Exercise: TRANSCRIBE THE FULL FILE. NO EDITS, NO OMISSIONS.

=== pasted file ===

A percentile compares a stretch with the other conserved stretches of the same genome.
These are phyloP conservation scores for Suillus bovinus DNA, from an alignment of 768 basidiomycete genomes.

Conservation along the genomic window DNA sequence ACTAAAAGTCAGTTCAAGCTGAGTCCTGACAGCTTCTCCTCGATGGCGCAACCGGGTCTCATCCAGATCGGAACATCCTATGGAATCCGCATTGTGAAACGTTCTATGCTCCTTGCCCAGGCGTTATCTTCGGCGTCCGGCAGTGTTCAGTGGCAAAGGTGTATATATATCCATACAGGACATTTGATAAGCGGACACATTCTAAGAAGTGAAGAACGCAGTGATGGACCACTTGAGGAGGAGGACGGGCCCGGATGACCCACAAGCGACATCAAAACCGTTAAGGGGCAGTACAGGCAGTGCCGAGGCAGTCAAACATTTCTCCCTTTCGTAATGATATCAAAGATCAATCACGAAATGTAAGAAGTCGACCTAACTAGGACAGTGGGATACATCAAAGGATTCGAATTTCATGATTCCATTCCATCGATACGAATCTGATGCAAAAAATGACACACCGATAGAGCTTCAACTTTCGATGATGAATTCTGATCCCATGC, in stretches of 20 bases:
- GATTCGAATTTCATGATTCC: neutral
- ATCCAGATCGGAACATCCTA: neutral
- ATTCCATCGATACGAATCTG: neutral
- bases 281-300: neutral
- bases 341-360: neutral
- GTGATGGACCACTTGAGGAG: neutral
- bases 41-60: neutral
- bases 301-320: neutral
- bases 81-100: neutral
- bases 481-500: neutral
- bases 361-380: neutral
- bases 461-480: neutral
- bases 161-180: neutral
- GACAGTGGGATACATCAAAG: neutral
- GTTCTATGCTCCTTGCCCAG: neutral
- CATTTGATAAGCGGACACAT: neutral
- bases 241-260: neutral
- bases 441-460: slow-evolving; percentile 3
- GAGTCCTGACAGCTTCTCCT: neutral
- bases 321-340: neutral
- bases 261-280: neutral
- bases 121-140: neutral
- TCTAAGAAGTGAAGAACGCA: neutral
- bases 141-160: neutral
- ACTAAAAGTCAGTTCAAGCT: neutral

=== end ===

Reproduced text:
A percentile compares a stretch with the other conserved stretches of the same genome.
These are phyloP conservation scores for Suillus bovinus DNA, from an alignment of 768 basidiomycete genomes.

Conservation along the genomic window DNA sequence ACTAAAAGTCAGTTCAAGCTGAGTCCTGACAGCTTCTCCTCGATGGCGCAACCGGGTCTCATCCAGATCGGAACATCCTATGGAATCCGCATTGTGAAACGTTCTATGCTCCTTGCCCAGGCGTTATCTTCGGCGTCCGGCAGTGTTCAGTGGCAAAGGTGTATATATATCCATACAGGACATTTGATAAGCGGACACATTCTAAGAAGTGAAGAACGCAGTGATGGACCACTTGAGGAGGAGGACGGGCCCGGATGACCCACAAGCGACATCAAAACCGTTAAGGGGCAGTACAGGCAGTGCCGAGGCAGTCAAACATTTCTCCCTTTCGTAATGATATCAAAGATCAATCACGAAATGTAAGAAGTCGACCTAACTAGGACAGTGGGATACATCAAAGGATTCGAATTTCATGATTCCATTCCATCGATACGAATCTGATGCAAAAAATGACACACCGATAGAGCTTCAACTTTCGATGATGAATTCTGATCCCATGC, in stretches of 20 bases:
- GATTCGAATTTCATGATTCC: neutral
- ATCCAGATCGGAACATCCTA: neutral
- ATTCCATCGATACGAATCTG: neutral
- bases 281-300: neutral
- bases 341-360: neutral
- GTGATGGACCACTTGAGGAG: neutral
- bases 41-60: neutral
- bases 301-320: neutral
- bases 81-100: neutral
- bases 481-500: neutral
- bases 361-380: neutral
- bases 461-480: neutral
- bases 161-180: neutral
- GACAGTGGGATACATCAAAG: neutral
- GTTCTATGCTCCTTGCCCAG: neutral
- CATTTGATAAGCGGACACAT: neutral
- bases 241-260: neutral
- bases 441-460: slow-evolving; percentile 3
- GAGTCCTGACAGCTTCTCCT: neutral
- bases 321-340: neutral
- bases 261-280: neutral
- bases 121-140: neutral
- TCTAAGAAGTGAAGAACGCA: neutral
- bases 141-160: neutral
- ACTAAAAGTCAGTTCAAGCT: neutral